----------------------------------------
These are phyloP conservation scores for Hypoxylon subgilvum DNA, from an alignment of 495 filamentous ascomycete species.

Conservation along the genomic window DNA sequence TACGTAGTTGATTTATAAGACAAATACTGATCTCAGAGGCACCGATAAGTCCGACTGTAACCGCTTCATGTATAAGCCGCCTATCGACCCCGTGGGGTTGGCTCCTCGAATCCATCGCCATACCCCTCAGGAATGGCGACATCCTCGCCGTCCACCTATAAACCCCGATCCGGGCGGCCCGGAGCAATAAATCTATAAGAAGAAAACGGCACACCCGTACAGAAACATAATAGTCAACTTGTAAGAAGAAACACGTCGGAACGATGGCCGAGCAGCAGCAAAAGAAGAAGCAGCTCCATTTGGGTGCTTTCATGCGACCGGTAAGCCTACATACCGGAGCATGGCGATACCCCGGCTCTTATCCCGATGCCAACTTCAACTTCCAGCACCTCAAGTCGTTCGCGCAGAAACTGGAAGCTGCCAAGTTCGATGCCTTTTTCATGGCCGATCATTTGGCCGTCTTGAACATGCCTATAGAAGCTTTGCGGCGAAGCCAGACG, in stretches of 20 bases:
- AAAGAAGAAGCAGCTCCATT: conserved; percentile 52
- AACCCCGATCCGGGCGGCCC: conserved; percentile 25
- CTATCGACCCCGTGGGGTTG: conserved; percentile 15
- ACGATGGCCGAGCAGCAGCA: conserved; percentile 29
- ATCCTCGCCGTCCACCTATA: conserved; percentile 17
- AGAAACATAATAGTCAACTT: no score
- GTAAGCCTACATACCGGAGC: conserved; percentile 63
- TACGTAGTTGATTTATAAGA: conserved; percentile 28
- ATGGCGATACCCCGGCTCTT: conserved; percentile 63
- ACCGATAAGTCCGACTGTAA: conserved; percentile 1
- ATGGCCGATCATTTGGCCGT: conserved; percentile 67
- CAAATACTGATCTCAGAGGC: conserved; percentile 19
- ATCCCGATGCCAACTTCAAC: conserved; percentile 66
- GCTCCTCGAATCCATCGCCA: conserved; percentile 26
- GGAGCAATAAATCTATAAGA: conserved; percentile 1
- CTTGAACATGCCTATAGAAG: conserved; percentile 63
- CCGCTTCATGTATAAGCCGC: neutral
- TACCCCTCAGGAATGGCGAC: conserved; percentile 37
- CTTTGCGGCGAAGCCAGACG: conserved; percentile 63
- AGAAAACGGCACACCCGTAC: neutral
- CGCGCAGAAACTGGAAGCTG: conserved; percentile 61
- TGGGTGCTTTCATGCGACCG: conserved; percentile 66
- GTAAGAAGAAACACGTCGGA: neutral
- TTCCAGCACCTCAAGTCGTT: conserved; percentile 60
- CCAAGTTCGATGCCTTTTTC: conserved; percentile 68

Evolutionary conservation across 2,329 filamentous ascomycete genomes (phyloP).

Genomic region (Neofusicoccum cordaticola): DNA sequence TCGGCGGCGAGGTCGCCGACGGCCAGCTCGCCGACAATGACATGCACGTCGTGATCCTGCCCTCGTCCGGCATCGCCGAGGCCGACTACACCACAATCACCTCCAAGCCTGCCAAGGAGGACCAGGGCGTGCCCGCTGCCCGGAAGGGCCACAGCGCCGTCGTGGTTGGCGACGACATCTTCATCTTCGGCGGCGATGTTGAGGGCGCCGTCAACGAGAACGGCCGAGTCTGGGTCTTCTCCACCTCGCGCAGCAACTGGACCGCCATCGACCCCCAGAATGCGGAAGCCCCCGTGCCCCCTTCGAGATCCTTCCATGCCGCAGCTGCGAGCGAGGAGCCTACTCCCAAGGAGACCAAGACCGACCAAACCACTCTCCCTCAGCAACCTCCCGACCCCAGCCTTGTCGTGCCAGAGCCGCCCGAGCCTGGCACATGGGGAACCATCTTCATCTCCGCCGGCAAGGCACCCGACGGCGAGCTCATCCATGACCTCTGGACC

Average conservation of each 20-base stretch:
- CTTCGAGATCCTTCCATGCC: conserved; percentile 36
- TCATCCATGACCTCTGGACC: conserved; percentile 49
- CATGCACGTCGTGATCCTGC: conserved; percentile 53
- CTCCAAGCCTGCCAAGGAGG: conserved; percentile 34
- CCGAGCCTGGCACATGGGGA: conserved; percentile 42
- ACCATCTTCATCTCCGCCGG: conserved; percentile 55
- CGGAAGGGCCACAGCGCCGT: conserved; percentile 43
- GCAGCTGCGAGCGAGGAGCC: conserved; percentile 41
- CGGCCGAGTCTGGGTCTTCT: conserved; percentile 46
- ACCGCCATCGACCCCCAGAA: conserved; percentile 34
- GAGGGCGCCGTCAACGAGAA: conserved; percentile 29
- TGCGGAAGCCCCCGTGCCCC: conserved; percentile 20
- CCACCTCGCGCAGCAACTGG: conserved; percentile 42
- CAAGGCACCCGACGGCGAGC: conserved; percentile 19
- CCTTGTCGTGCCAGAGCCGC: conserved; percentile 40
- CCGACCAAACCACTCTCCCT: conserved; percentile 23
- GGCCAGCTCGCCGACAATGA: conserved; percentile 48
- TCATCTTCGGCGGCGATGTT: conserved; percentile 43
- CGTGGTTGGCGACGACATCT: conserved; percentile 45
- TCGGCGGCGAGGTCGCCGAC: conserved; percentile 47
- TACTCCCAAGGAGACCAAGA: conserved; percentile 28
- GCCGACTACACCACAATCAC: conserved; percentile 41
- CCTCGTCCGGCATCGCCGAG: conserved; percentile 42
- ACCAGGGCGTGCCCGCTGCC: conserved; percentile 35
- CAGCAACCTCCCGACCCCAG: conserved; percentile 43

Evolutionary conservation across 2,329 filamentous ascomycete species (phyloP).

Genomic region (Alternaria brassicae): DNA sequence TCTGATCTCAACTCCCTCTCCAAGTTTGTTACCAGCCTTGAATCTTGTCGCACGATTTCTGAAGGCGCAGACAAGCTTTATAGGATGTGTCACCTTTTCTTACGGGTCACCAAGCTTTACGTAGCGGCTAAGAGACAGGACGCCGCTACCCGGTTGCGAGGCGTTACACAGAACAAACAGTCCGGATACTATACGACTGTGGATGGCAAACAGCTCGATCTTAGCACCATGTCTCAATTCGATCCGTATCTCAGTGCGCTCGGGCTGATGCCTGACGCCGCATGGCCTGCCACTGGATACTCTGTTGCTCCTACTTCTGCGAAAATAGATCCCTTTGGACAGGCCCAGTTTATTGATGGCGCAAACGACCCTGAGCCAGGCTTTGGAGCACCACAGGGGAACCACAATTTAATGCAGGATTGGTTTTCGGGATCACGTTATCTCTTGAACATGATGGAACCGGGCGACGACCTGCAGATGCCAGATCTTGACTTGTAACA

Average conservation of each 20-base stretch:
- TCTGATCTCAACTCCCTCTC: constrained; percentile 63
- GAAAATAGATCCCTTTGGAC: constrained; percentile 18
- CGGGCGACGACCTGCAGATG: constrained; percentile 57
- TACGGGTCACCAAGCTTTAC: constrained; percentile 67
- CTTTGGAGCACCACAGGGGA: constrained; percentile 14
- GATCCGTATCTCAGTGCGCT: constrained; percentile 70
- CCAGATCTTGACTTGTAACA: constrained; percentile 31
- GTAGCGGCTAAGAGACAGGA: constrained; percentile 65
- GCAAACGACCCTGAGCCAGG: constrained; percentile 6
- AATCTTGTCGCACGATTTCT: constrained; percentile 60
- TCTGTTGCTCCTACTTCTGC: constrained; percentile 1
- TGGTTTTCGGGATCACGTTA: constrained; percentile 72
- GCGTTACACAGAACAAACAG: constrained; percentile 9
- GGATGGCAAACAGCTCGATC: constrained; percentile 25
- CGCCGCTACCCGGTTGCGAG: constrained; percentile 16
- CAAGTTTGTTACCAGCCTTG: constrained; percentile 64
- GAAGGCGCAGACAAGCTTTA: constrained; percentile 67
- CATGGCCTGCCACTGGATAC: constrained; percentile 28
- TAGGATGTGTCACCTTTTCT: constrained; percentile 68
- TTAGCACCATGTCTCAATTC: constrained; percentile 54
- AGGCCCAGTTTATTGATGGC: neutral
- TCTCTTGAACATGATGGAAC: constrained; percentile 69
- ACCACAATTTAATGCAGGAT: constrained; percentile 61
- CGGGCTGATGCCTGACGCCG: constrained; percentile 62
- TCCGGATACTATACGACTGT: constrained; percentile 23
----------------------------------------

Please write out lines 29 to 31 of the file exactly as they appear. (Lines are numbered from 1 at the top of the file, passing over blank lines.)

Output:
Genomic region (Neofusicoccum cordaticola): DNA sequence TCGGCGGCGAGGTCGCCGACGGCCAGCTCGCCGACAATGACATGCACGTCGTGATCCTGCCCTCGTCCGGCATCGCCGAGGCCGACTACACCACAATCACCTCCAAGCCTGCCAAGGAGGACCAGGGCGTGCCCGCTGCCCGGAAGGGCCACAGCGCCGTCGTGGTTGGCGACGACATCTTCATCTTCGGCGGCGATGTTGAGGGCGCCGTCAACGAGAACGGCCGAGTCTGGGTCTTCTCCACCTCGCGCAGCAACTGGACCGCCATCGACCCCCAGAATGCGGAAGCCCCCGTGCCCCCTTCGAGATCCTTCCATGCCGCAGCTGCGAGCGAGGAGCCTACTCCCAAGGAGACCAAGACCGACCAAACCACTCTCCCTCAGCAACCTCCCGACCCCAGCCTTGTCGTGCCAGAGCCGCCCGAGCCTGGCACATGGGGAACCATCTTCATCTCCGCCGGCAAGGCACCCGACGGCGAGCTCATCCATGACCTCTGGACC

Average conservation of each 20-base stretch:
- CTTCGAGATCCTTCCATGCC: conserved; percentile 36